> To: Electronics_101@yahoogroups.com
          > Subject: [Electronics_101] ? Soft start dc motor (poor man)
          >
          >
          >
          >
          >
          > I'm the neighborhood toy fixer with a dangerous knowledge of electronics.
          > My
          > neighbors power wheel car died, and I've tracked the problem to the
          > 'control' unit.
          >
          > Through research, the control unit handles the high/low/reverse settings
          > and
          > soft starts the dc motors. My sons very similar power wheels does the
          > high/low/reverse selection through a relay network that I can duplicate in
          > the dead car. But I don't know how to easily soft start the motors.
          >
          > The motors can run in parallel (high speed), series (low speed) or series
          > reverse polarity (reverse). Theres a 30a fuse in the power system.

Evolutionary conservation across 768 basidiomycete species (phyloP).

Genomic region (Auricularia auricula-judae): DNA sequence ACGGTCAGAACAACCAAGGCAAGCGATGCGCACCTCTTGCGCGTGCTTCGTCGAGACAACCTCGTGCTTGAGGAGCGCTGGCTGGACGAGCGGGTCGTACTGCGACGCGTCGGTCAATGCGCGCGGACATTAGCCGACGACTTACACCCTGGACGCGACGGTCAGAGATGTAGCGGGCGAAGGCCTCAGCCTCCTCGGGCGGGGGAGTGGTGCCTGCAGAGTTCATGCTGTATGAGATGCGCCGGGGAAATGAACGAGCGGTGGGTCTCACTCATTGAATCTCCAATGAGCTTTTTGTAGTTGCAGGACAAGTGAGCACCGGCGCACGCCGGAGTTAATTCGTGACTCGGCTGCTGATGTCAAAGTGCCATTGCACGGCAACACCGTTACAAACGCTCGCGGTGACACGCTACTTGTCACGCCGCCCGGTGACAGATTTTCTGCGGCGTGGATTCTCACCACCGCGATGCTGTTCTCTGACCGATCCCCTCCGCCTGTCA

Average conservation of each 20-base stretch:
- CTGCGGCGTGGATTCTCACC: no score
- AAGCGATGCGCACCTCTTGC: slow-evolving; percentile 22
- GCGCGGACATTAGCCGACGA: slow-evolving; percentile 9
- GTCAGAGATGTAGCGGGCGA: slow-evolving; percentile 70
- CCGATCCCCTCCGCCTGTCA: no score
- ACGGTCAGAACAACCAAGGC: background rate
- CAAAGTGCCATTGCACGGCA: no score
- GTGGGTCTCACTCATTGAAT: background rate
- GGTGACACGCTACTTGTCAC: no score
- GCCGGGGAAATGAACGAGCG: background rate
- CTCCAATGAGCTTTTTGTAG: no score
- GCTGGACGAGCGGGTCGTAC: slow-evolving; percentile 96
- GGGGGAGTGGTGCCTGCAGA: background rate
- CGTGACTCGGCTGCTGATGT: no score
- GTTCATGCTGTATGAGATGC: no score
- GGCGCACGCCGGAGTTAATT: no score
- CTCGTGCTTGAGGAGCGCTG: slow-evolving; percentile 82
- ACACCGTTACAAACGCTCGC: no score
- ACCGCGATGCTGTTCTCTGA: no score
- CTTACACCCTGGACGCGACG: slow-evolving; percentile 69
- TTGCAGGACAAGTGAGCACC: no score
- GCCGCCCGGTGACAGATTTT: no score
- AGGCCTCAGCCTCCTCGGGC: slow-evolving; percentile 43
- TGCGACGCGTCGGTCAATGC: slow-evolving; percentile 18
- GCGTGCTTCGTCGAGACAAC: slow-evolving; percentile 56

>
          > Would a big cap in parallel with the drive load work as a soft start? Or
          > any
          > other simple discreet component solution? I could probably get away with
          > just putting the soft start in the "high power" mode.
          >
          > Jay W
          >
          >
          >
          >
          >
          > [Non-text portions of this message have been removed]
          >
          >
          >
          > ------------------------------------
          >
          > Please trim excess when replyingYahoo! Groups Links
          >
          >
          >
          >


          [Non-text portions of this message have been removed]